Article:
Transcript of Question & Answer Session Mortgage Insights From Securitisation Data

Facilitator

Marion, we have some questions coming from the audience, if you have a few minutes.

Marion Kohler

Yeah.

Facilitator

First one should be a reasonably quick answer. How many users of the data are there, other than the RBA?

Marion Kohler

That is a question which I cannot answer. I’m not sure whether the ASF knows, but they provide the access for other users. We have access to different data than what is broadly available. There are some parts of the data with privacy concerns, there are self-securitisations as well. We’re the only ones who are accepting that as collateral. The issuers have been asked to provide statistics on those, but I can’t actually tell you how many users there are. I’m not the right person to ask. I don’t own the data.

Facilitator

Fair enough, next question, the last graph you showed, new borrowers pay lower interest rates than existing ones. You mentioned this different composition for those two segments of the market. What measures could help improve this lack of composition presumably, in the existing model, I suppose?

Marion Kohler

I wanted to take you back, so this is the last graph which shows a large gap in there, so there’s a discount. That does point to different competition. It’s not a recent feature. Competition in any market, including the financial market, is a complex issue. A number of agencies have been tasked to look at that. Most recently, the productivity commission has been asked to conduct an inquiry into competition in the financial system. They have asked for submissions, which I believe are publicly available. Ours certainly is.

One barrier to competition, amongst many, and the one which we have often pointed out, is lack of transparency or the availability of information. For example, in the example here, borrowers could refinance if they knew where they could get the lower interest rates and just change their loan. The RBA has highlighted more transparency as one of the steps that could be taken in that space and availability of data, in our view, is an important ingredient to transparency. The example here is the securitisation data has allowed us insights into the structure of mortgage interest rates that we didn’t have before.

Facilitator

Our next audience question, there are a few coming through now, what trends are you seeing in delinquency and hardship?

Marion Kohler

I think I have to pass on that one because that is a question for the financial stability area. I don’t tend to focus on this. If you want to know what we know, the Financial Stability Review is a great publication on that. The securitisation dataset is also not necessarily the best one to look at. As we know, there are certain conditions to securitise a loan. Short of having the population, it’s been unclear whether it’s representative in that respect or not.

Facilitator

That links quite well to the next question then. Does the much lower rates of investor and interest only loans in marketed RMBS, imply banks balance sheets carry a materially weaker credit quality than the securitisation product they place in capital markets?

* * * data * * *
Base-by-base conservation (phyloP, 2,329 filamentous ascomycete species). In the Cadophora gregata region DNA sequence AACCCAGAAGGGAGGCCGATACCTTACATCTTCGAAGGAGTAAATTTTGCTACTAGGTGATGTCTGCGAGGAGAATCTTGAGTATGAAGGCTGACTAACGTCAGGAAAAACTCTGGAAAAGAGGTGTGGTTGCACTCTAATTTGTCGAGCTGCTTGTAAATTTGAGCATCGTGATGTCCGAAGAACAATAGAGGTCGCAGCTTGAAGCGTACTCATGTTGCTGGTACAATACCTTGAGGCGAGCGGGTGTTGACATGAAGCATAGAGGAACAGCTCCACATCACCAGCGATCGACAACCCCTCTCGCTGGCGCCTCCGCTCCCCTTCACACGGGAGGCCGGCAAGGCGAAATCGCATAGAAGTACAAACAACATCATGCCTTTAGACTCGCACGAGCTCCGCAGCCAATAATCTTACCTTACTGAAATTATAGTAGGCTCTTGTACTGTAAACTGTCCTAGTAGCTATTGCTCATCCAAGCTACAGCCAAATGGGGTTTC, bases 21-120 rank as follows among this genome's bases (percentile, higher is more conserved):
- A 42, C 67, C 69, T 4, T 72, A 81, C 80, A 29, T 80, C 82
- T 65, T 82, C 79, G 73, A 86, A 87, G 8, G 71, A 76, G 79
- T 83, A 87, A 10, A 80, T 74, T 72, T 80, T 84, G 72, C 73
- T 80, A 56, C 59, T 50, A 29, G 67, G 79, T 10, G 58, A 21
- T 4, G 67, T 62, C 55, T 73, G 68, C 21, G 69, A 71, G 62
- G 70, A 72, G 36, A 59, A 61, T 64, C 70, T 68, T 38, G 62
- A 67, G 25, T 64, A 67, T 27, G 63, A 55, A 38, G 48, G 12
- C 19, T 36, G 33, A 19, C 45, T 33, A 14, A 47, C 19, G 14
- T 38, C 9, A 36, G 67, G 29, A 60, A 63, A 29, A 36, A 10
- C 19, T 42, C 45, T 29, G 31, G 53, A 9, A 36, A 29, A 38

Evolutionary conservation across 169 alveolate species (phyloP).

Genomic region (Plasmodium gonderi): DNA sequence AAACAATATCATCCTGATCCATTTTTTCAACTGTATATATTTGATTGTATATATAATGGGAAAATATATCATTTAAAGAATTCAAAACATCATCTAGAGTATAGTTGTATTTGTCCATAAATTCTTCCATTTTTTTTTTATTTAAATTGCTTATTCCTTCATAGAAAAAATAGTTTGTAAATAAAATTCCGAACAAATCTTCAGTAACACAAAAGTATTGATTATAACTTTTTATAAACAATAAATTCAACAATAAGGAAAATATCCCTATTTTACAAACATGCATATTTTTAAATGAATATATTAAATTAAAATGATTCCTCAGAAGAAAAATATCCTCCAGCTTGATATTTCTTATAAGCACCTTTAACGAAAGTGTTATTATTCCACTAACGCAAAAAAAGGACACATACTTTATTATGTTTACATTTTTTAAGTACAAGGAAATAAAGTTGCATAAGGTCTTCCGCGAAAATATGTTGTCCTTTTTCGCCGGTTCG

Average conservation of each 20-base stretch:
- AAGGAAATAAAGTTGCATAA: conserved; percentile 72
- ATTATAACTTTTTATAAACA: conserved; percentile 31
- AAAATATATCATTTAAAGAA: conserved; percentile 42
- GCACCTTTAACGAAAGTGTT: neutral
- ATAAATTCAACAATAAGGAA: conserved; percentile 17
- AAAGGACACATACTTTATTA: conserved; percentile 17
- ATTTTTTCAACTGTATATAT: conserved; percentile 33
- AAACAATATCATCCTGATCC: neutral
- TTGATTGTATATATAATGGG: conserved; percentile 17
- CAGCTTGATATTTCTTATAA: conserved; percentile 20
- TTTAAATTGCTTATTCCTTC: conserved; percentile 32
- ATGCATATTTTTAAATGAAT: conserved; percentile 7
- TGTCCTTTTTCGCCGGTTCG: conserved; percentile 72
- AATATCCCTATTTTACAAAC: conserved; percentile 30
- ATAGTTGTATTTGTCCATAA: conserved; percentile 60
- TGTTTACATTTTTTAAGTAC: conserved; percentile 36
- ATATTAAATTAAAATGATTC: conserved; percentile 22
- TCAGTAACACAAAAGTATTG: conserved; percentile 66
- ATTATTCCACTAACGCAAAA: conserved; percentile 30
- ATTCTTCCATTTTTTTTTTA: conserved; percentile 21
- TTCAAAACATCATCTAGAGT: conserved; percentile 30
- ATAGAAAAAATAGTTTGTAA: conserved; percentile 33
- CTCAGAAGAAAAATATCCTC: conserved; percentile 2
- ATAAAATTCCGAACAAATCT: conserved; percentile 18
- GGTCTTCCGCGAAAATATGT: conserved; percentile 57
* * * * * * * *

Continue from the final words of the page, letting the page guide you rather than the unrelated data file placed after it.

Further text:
Marion Kohler

I think that is for the relevant banks to argue. Of course, the loan itself isn’t the risk of the security. You’ve got tranching happening. You’ve got subordination happening. We have some of those in the books. We take only the AAA tranche. I think it’s probably for each individual investor to decide which path they take. I would say I can’t really speak to that because I don’t think the two things are comparable.

Facilitator

A question on the comparison between principal repayment in interest only versus principal and interest loans, asking does the dataset show that the amounts of principal paid off over five year terms is roughly the same between interest only and principal and interest loans? The suggestion being made is that interest only borrowers are simply paying it off in less frequent and larger chunks, rather than in contracted fortnightly repayments?

Marion Kohler

That’s a very good question. Thank you for the research agenda. I’ll be going back and looking into that. We haven’t looked at this specific question. I think one of the issues is also we have only two years of data so far so that stretches you just that far. There’s a little bit of historic data coming in. I haven’t looked at that specific question but watch this space.

Facilitator

You can give us the answer to that when you come back next year I hope.

Marion Kohler

We’ll see. If I like it.

Facilitator

Maybe just time for one more. How does the RBA treat balances in offset accounts when analysing LVRs?

Marion Kohler

In this specific exercise, we have excluded the balances in offset accounts, because they can be redrawn, so it’s a question of how sustainable any position is. There are probably valuable exercises where you want to include them. I know that there are a couple of buffer graphs floating around in our financial stability areas which come from thay dataset. So we’re looking at that for different questions. But for the loan to valuation ratio here, we have actually excluded them.

Facilitator

Thanks Marion. There are a couple of questions we might not have time to get to. Hopefully people will follow up with you on email if they want something else.

Marion Kohler

Absolutely. There’s C├ęcile here. I’m sure she will also point you to the right person to answer the questions.